This year proved to be very profitable for online retailers across furniture and homewares.
One of the quiet achievers so far is Adairs Ltd [ASX:ADH].
The ADH share price is sitting at $3.73 at the time of writing. The company fell back slightly in recent weeks, but overall is still up massively for the year.
What’s happening at Adairs?
Back in late February, the company had been trading at $2.74, close to the all-time high of $2.95 set back in August 2015.
Then the COVID-19 pandemic hit and the Adairs stock price dropped over 83% to 44 cents.
As the virus took hold, people all over the country were forced to stay home.
For online businesses and those in the homewares sector (like Adairs), the knock-on effect was a set of business circumstances most companies could only dream of, as people went online to pretty up their homes.
Adairs saw a big increase in sales and recently reported some great figures:
- ‘Group Sales +12.9% to $388.9m
- Group online sales up 110.5% to $124.2m
- Adairs online sales up 61.4%; Mocka sales up 30.4%
- Stores sales –7.3% with LFL store sales +3.9%
- Group underlying EBIT up 39.7% to $60.7m
- Net debt of $1.0m (down $7.2m)
- Final dividend of 11.0 cents per share (fully franked)’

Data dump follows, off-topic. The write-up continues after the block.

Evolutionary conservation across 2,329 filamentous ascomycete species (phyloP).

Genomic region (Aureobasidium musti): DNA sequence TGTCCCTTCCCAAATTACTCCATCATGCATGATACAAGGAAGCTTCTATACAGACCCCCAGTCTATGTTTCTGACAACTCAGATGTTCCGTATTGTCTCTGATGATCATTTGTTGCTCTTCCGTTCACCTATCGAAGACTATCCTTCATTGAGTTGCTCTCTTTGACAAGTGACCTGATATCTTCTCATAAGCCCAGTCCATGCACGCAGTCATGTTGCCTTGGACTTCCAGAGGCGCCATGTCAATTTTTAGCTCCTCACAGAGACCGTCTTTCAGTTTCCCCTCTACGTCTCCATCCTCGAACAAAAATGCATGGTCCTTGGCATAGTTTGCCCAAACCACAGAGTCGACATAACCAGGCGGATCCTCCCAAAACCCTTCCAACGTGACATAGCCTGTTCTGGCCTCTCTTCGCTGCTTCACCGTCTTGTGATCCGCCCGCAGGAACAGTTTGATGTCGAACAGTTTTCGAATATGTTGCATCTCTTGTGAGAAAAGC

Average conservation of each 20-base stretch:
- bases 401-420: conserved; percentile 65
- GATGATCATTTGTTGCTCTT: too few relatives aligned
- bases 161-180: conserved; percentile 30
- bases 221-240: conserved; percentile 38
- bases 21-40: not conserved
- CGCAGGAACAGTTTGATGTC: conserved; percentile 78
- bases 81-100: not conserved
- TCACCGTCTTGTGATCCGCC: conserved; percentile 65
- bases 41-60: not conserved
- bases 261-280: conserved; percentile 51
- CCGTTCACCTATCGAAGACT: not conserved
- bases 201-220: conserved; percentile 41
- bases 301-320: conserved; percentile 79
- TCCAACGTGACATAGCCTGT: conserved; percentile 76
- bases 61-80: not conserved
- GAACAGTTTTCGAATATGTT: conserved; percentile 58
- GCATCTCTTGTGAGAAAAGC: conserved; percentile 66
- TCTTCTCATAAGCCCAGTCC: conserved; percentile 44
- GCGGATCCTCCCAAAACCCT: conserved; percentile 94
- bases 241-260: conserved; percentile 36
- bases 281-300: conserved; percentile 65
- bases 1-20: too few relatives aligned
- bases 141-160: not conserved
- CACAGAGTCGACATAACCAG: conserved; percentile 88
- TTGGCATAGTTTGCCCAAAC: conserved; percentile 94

The increase in sales also saw the company’s stock price jump up over 748% to where is sits at today, and gave the company a market cap of $652 million.
Where to from here for Adairs?
The stock price fell back over recent weeks, but with Christmas just around the corner there may be more spending as people shop for gifts.
As people look to get new furniture from online companies like Temple & Webster Group Ltd [ASX:TPW], they will most likely look for complimentary home decor items to complete the look of a room.
This is where Adairs comes into play, one goes with the other.
The ADH share price would have to create a new all-time high above the previous level of $4.24 for the stock to continue its bullish run.
Should it continue to fall back, then the levels of $3.60 and $2.90 may provide future support to a further decline.
For Money Morning
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